Finally, for the first time in over 24 hours I felt like I could breathe. This tiny gesture reminded me that this is my home, even though it doesn’t always feel like it, this is where I belong. This feeling was only solidified when a little girl fell asleep on my shoulder during the bus ride and again when I got into town and was immediately invited over for beers at a neighbor’s house (I declined as I figure I need a couple days of detox from vacay). 
As my friend MC says “we’re going to be fine, we have to be.” Sure it sucked having to say good bye to my family but I am privileged enough to have had the opportunity to see them. Many volunteers aren’t as lucky. While I wish it was a little cooler, that we had running water and that there weren’t bugs crawling on me as I write this, I am more privileged than I’ll ever be able to realize. 
It’s back to the grind tomorrow and next week I’m off to the mountains for a week long girl’s camp…more details to come. Happy Father’s Day to all the awesome dads out there and a special shoutout to my daddy who makes it possible for me to follow my dreams. Love you all and thanks for reading! 
*Catcalls are NEVER compliments. If you think this, you are wrong. Fact. Just don’t do it. I cannot stress this enough. 

In case you haven’t realized it yet, besides the fact I speak Spanish and live in a tiny village in Colombia, I am your stereotypical white girl. As further proof, I give you my stereotypical girl power song that I’ve listened to about 78 times in the past 36 hours. Thanks to John for fueling my passion for power ballads featuring strong female singers. But seriously, listen to this if you need a pick me up.


Family (minus dad) sunset☀️



Beach time! Mom loves the mangos 🌴☀️🌊🌈
  Cheering on Colombia in the Copa!

  Friends and family at the vallenato concert in Repelón 🎤

     Trying to fit in the motocarro

  Mommy was just a little excited to see me 😭❤️ 

  Such a good reminder that we’re all in this together 💕 (yes I just quoted “Highschool Musical)

Roots and Wings

I was sitting at the mall last night with my friends (yes I’ve regressed to my middle school habits since being in Colombia) and I saw a man with his baby girl in his lap. They were playing peek-a-boo and it was just the cutest thing. This was my third baby encounter of the day and it got me thinking. I’m totes ready to start a family. Kidding! It made me think about my parents. I obviously don’t remember being a baby, but I do remember being small enough for my dad to throw me up in the air and catch me or sit on his stomach, leaning on his knees with my feet on his chest while he read me story. If I have those memories, I’m sure my parents do, also. Now, I’m all grown up and if I sat on my dad I would probably crush him. How strange it must be to go from holding your baby in your arms to watching them leave home to move halfway across the world where you can’t be there to protect and provide for them. I’m so lucky to have parents that completely support me and my dreams, which include traveling and living far away from home. Last night I found myself wondering if that baby girl would grow up to leave her family for her own adventure just like I did. Watching the way her dad interacted with her, it seemed impossible.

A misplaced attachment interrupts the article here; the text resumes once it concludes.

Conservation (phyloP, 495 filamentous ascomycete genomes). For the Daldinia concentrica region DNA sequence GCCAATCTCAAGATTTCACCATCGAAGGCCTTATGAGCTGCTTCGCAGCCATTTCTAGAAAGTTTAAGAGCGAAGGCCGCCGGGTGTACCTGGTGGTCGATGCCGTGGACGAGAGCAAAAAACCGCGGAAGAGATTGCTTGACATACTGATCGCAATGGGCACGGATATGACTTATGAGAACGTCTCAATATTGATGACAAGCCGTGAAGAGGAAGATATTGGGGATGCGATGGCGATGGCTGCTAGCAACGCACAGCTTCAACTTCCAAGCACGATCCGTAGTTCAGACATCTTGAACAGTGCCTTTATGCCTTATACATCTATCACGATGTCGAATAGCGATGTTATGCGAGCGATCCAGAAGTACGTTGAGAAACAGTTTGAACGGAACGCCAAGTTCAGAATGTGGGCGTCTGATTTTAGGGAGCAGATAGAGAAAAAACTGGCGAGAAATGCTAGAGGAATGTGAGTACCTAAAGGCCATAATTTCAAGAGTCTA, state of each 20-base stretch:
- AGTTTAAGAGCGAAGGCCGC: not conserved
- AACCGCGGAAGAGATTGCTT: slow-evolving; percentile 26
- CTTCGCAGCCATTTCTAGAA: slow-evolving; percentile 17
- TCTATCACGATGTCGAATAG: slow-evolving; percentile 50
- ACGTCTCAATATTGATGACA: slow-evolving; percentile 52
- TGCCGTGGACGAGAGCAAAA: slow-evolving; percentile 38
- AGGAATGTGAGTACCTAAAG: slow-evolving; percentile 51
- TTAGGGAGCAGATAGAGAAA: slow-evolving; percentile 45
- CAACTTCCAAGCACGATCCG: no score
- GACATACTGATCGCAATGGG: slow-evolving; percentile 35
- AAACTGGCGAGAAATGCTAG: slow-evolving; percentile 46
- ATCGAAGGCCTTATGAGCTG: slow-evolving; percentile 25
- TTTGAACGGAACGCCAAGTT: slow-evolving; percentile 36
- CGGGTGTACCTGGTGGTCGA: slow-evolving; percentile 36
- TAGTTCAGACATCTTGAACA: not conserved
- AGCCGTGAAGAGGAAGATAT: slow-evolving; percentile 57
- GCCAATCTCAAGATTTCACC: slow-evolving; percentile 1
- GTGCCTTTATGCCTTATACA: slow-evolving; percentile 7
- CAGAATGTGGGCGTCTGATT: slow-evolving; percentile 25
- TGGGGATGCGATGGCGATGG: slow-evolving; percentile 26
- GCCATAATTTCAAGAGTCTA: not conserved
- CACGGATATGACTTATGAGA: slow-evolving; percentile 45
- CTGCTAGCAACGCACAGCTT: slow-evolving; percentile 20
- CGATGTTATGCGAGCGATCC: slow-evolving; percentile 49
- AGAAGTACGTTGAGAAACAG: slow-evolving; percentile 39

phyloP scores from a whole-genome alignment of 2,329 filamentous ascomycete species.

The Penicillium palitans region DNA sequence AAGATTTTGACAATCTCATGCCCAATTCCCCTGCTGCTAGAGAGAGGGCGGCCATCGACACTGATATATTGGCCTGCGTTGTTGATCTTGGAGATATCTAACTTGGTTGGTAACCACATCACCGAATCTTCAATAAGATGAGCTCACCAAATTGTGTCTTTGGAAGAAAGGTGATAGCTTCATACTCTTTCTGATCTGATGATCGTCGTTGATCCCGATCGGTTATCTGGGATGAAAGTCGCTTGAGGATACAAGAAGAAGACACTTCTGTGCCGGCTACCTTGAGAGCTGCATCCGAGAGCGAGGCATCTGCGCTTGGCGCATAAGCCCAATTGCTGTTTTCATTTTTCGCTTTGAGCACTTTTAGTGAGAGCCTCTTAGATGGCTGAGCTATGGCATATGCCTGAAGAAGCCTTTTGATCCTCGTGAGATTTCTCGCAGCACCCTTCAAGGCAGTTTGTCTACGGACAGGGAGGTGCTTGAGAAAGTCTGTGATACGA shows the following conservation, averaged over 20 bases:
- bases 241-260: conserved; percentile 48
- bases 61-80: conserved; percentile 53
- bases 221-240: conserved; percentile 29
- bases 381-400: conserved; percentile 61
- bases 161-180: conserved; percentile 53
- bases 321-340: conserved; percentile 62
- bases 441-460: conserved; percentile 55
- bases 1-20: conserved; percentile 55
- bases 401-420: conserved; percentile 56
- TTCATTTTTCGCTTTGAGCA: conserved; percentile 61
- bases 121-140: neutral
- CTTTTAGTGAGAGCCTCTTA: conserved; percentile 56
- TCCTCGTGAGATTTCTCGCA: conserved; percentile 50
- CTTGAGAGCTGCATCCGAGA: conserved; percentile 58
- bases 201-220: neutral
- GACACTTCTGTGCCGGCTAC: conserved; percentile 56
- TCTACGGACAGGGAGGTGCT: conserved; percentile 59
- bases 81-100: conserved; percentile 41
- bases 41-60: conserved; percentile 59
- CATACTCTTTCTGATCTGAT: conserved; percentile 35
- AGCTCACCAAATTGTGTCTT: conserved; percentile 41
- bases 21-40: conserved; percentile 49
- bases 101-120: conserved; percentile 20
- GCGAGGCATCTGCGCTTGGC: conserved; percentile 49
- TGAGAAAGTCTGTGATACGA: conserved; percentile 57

As Peace Corps Volunteers we hear all of the time what a wonderful, selfless endeavor we are embarking on. I can’t tell you how many times I’ve heard “you are such an amazing person!” Obviously, I love it and never get tired of hearing it, however I’m not sure it’s totally accurate. As we get closer to swear in, we are thinking about our commitment to service and I think we all agree that none of us are selfless, Mother Teresa saviors who have given up our lives to service. We all made the conscious choice to come here because we wanted to help and make a difference, but also know that we are gaining so much from this experience, whether it be adventure, personal growth or an awesome line on our resume. However, there are people we had to leave behind in order to do this. People who had no choice in the matter. Because I chose to leave, my parents worry every day, my brothers don’t get to call up their big sister whenever they feel like it and my friends don’t have their crazy partner in crime anymore. The same goes for the friends and families of every PC volunteer. They know we will eventually come back and instead of telling us how much they miss us or that they wish we were there, they support us. These people are the selfless ones, the ones that deserve the praise. I can’t thank everyone back home enough for all of the love and support, especially my family.

We have just under a week until we swear in and commit ourselves to 24 mons of service. It’s both terrifying and invigorating. I’m ready to begin my work but I’m also realizing that all of this real and I’m signing myself up for 2 years of living in Colombia, with my only connections to America being through FaceTime or Facebook. I think I’m ready, at least I hope I am 🙂 While there are certain American comforts I miss, I’m not really homesick. I’m definitely family/friend-sick (is that a real thing?) but I don’t think that will ever go away. However getting hugs and kisses from the girls in our group at CEDESOCIAL, salsa music, hearing my little neighbor shout “buenos días, Jessi!!!” and soccer games with my fellow volunteers make it a little easier.

I love you all! Next post should be all about swearing in so stay tuned! ❤

Second to last day of soccer before everyone heads off to their sites!

CII-6…the most professional group of trainees Peace Corps has ever seen.

Thanks Mom and Dad, I love you.